The 'robot lawyer’ giving free legal advice to refugees
A technology initially used to fight traffic fines is now helping refugees with legal claims.
When Joshua Browder developed DoNotPay he called it "the world's first robot lawyer". It's a chatbot - a computer program that carries out conversations through texts or vocal commands - and it uses Facebook Messenger to gather information about a case before spitting out advice and legal documents.
It was originally designed to help people wiggle out of parking or speeding tickets. But now Browder - a 20-year-old British man currently studying at Stanford University - has adapted his bot to help asylum seekers.
In the US and Canada, it's helping refugees complete immigration applications, and in the UK, it can aid asylum seekers in obtaining financial support from the government.
Browder developed the chatbot through the help of lawyers from each of the countries.
"It works by asking a series of questions to determine if a refugee is eligible for asylum protection under international law," he tells BBC Trending, "for example: 'are you afraid of being subjected to torture in your home country?'
"Once it knows a user can claim asylum, it takes down hundreds of details and automatically fills in a completed immigration application. Crucially, all the questions that the bot asks are in plain English and artificial intelligence generated feedback appears during the conversation."
The bot suggests ways the asylum seeker can answer questions to maximise their chances of having applications accepted, for example: "The best answer for your situation will include a description of when the mistreatment started in your home country."
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In addition to a completed application, a refugee also receives location specific submission instructions, details of additional documentation needed and resources for further help.
Currently, the lawyer bot is available via the Facebook Messenger app, making it accessible to Android and Apple device users. Browder says that he hopes to roll the service out to more languages and apps in the future, including Whatsapp.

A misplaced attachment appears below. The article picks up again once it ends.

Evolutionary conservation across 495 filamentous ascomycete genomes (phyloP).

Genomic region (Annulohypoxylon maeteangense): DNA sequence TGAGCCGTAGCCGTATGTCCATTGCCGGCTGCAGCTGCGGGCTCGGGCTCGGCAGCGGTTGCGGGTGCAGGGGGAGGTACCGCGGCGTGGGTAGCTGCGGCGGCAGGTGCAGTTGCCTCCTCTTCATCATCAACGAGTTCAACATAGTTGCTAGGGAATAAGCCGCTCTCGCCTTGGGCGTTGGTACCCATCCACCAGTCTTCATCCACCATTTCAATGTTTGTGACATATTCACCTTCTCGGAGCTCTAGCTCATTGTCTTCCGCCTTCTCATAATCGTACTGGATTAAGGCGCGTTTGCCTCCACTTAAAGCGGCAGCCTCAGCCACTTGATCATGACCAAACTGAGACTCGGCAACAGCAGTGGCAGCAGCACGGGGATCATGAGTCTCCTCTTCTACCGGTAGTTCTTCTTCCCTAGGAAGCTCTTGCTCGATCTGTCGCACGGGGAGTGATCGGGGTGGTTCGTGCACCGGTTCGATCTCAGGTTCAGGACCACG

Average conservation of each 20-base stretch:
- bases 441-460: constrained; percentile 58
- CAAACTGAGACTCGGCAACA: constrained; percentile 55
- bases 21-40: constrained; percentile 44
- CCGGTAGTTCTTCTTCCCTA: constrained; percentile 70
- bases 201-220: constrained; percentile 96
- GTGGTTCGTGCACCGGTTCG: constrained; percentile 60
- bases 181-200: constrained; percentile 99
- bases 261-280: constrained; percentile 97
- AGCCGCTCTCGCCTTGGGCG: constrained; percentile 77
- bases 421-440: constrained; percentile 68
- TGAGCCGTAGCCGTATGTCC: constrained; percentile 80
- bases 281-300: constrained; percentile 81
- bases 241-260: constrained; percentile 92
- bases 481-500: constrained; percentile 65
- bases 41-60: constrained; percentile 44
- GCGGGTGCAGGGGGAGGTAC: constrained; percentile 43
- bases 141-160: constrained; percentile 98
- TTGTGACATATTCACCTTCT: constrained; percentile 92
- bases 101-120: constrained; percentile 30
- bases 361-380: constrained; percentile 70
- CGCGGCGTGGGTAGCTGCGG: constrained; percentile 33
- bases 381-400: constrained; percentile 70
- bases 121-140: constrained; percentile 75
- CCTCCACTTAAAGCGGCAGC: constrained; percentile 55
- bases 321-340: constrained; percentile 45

DoNotPay got plenty of attention after it was first launched in March 2016, and Browder says hundreds of thousands of people have used the app to challenge parking tickets. His own brushes with traffic police inspired him to create the bot.
"When I started driving at 18, I began to receive a large number of parking tickets and created the the service as a side project," he says, "I could never have imagined that just over a year later, it would successfully appeal over 250,000 tickets."
He expanded the service to help with emergency housing in August of last year.
However, some tech industry experts say that Browder's creation may struggle to achieve the same level of popularity with asylum seekers.
"Browder's chatbot is a great example of tech to help those in need," says Oliver Smith, senior reporter at tech and business site The Memo. "However, as refugees are often among the least internet-connected groups in society, a Facebook chatbot may not be the best way to help them.
"While governments moving their services online and into digital formats is a boon for people living in a country with consistent wifi or internet-connected smartphones, those who have fled their home countries often struggle to get online in refugee camps or when travelling across countries."
The UN has said that for refugees, connectivity is "as vital to them as food, water, or shelter", but just 39% have mobile internet access.
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